Monday, August 27, 2007

Newish Albums: The Good, the Bad, and the Ugly Will Continue

The Ugly: Robbie Williams, "Rudebox".

In late 2003, there were some weird stories swirling around concerning Robbie Williams. I read that he wasn't handling his Knebworth comedown very well. In one interview, he claimed he was retiring. Elsewhere, he began speaking about altering his persona to that of a freakier, more zonked out character named Pure Francis, whose music would dabble in strange forms of electronic squiggliness.

After devouring Chris Heath's "Feel" earlier this year, I discovered the real truth. He did retire, but his retirement ended as soon as the interview ended, i.e. he meant it only during the literal moment that he said it. Hey, we all get pissy sometimes. The Pure Francis character wasn't a reaction to the comedown from Knebworth, but rather, a way to avoid the pressures of it. Messing about in Stephen Duffy's cramped studio proved to be a welcome distraction from rehearsal and the general realization that he was about to play the biggest gigs in UK history. It's too bad that Pure Francis never came to be, and the fruits of the Duffy collaborations (the "Intensive Care" album) were fairly indistinguishable from the music Robbie had been making for his entire career up to that point.

Along came 2006, and the re-invention finally came to pass on "Rudebox". Williams shook up his normal work routine and decided to work with a bevy of producers instead of just one. Somewhere along the way, he ditched stadium pop and decided to become a dancefloor diva.

At this point, even if you'd been closely following his career, you'd be forgiven for rolling your eyes at the prospect of Robbie going disco, chasing the electronica boom roughly ten years after Eric Clapton did. And why? For a laugh? Just because he can? Because he no longer gives a fuck? Fortunately, none of those three fears would turn out to be true, but before moving on, let's pause to examine how NOW magazine churned out, as they often do, the worst review in the universe. I hear that 1995 called and it wants its Britpop Review Spreadsheet back, because as you can clearly see from Evan Davies' writing, apparently any and all English artists are cheeky pop pranksters that are in it only for the laughs and for making delightfully naff videos. The notion that anybody might take them seriously as genuine artists who mean something to real music fans is nowhere in the vicinity of the radar.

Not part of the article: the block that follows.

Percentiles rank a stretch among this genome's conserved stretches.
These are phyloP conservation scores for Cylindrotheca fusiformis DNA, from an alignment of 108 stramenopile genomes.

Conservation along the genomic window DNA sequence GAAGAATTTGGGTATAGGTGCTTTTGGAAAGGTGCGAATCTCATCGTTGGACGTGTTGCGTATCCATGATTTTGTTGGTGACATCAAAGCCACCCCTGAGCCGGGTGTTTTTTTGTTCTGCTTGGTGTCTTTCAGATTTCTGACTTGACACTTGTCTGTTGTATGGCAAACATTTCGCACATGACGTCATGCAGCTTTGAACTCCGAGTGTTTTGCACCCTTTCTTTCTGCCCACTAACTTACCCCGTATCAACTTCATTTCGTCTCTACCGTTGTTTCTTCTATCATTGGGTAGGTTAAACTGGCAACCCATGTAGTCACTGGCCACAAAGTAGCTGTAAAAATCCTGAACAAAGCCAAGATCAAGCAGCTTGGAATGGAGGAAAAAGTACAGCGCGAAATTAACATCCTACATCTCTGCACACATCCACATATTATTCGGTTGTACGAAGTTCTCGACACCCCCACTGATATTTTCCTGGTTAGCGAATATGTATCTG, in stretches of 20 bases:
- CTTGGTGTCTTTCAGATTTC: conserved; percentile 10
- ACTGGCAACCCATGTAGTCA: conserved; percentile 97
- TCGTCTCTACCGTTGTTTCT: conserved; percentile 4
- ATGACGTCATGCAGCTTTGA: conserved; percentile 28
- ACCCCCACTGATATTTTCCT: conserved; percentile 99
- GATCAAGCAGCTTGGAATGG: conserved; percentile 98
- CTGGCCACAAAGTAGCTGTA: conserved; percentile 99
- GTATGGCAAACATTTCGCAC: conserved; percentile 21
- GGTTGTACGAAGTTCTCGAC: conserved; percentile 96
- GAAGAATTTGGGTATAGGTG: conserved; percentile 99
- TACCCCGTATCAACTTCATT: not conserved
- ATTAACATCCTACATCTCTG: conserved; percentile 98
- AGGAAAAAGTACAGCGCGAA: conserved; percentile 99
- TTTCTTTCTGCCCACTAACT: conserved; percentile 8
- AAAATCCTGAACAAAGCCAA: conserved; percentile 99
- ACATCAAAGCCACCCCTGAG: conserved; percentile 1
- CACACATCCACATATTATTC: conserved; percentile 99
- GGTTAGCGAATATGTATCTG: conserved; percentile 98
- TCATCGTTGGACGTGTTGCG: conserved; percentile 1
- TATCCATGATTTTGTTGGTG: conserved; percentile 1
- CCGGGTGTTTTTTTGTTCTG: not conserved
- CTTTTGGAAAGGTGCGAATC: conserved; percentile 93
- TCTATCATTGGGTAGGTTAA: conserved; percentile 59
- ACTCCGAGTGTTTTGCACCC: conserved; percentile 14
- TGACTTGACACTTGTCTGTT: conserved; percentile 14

Is it a great album? Far from it, but it's easily Williams' most inspired album to date, chiefly because he cared enough to try to craft a bonkers epic masterpiece without caring about whether he'd succeed or not. "Rudebox"'s closest recent contemporary is Smashing Pumpkins' "Adore" -- another case where the artists in question sold a zillion albums previously but still chose to release something weird and challenging in lieu of something they were certain would sell, made the album too long by about 25-30 minutes but still forced you to sit through it all because as everyone knows, becoming bored at times is essential for truly "getting" any epic piece of music; "went electronic" and succeeded far beyond expectations in four or five styles that they'd never attempted before but failed miserably with another two or three, and finally: produced some sensational piece of music but dragged down the overall product with the bad songs. Unfortunately, the latter group will likely define the album in the long run in the minds of casual (or is it cynical?) listeners.

Songs like "Dickhead" are fairly inoffensive, in that they were *clearly* done for a dumb laugh and can be easily ignored. But early in the album, the cover versions start piling up and nearly kill the record straight out of the gate. "Bongo Bong and Je Ne T'Aime Plus" is brutal (and a terrible song to boot), "Kiss Me" is fun but is a karaoke experiment that never needed to see the light of day, and "We're the Pet Shop Boys" (featuring the Pet Shop Boys) seems to last forever and is far too concerned with preserving it's own sense of self-irony than in being an entertaining song. It's strange though, that these bad covers rub shoulders with a home run version of Human League's "Louise", coupled with the tender "Burslem Normals" which isn't a Human League cover but could easily pass for one. Adding to the contradictions is the Pet Shop Boys -- after failing miserably with their other aforementioned "Rudebox" production -- who, with their spectacular "She's Madonna", brilliantly mimick the classic funny/sad moments of their peak period singles. "Never Touch That Switch" is a highly addictive piece of warped electro-funk that has to rank #1 on the list of things you never thought could be written about a Robbie Williams song.

Best of all is the pairing of "The 80's" and "The 90's", a couple of autobiographical sketches that are delivered in a passable Mike Skinner-style rap. The lyrics are simple but touching, and the little musical touches on "The 90's" (coming off as a cross between Matchbox 20's jangly guitar pop and "Great Escape"-era Blur complete with trombone solo) are really what make the song so great.

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